In effect, it sounds like you want to sub-contract course design, or at least part of it. In theory, I don't see an ethical issue with this as long as nothing happens that will disadvantage the students taking the resulting course. The important issue is that the students get a high quality course, whether delivered by you or someone else or developed by you or someone else.
Of course it will be your responsibility to judge accurately whether the resulting course meets appropriate standards and to guarantee that it does when delivered. You are, in effect, taking on a management role in course development and are completely responsible for the result. But the process is less important than the result, IMO.
It will also be your responsibility to deliver the course in an appropriate (say, flexible) way. Students, as usual, need reinforcement and feedback no matter how the materials were developed.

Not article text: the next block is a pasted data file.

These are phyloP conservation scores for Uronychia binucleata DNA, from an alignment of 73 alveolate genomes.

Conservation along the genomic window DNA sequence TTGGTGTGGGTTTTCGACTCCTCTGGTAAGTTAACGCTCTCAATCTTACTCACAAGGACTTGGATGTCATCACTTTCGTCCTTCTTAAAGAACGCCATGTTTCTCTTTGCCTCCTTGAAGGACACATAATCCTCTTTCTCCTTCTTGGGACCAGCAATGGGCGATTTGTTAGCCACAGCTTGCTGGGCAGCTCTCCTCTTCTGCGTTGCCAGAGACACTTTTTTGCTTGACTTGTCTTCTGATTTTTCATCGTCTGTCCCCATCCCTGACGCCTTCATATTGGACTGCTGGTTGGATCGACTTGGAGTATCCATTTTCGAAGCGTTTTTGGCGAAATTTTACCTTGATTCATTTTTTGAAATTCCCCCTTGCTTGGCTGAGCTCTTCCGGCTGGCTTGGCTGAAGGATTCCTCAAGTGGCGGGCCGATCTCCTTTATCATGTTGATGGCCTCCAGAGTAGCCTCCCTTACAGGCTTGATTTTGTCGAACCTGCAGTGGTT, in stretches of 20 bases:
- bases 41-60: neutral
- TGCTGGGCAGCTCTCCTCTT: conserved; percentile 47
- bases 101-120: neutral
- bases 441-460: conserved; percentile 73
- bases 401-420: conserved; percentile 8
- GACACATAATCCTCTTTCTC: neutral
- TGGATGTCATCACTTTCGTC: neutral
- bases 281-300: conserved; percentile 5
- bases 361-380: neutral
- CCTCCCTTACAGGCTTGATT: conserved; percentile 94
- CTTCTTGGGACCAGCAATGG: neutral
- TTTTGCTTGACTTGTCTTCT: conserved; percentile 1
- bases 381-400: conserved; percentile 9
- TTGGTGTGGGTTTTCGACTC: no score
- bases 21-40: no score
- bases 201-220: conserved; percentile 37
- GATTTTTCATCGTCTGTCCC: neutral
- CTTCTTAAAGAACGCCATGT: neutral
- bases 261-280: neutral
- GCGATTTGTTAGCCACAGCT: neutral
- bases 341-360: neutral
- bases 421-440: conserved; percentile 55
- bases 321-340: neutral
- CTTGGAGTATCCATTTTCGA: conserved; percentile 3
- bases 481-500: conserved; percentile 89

I will note, I hope accurately, that courses delivered by Open University UK are (a) high quality and (b) developed by large teams, including, in many cases, the production facilities of BBC. The process is very involved and takes quite a bit of time, but the results are high quality. I suspect that other online courses have similar team development structures.
Normally it is good to acknowledge such help, but that can be a contractual issue and may need to be if it seems unwise to have students contacting the developer for any reason.
Sorry, but I can't help in finding such a developer.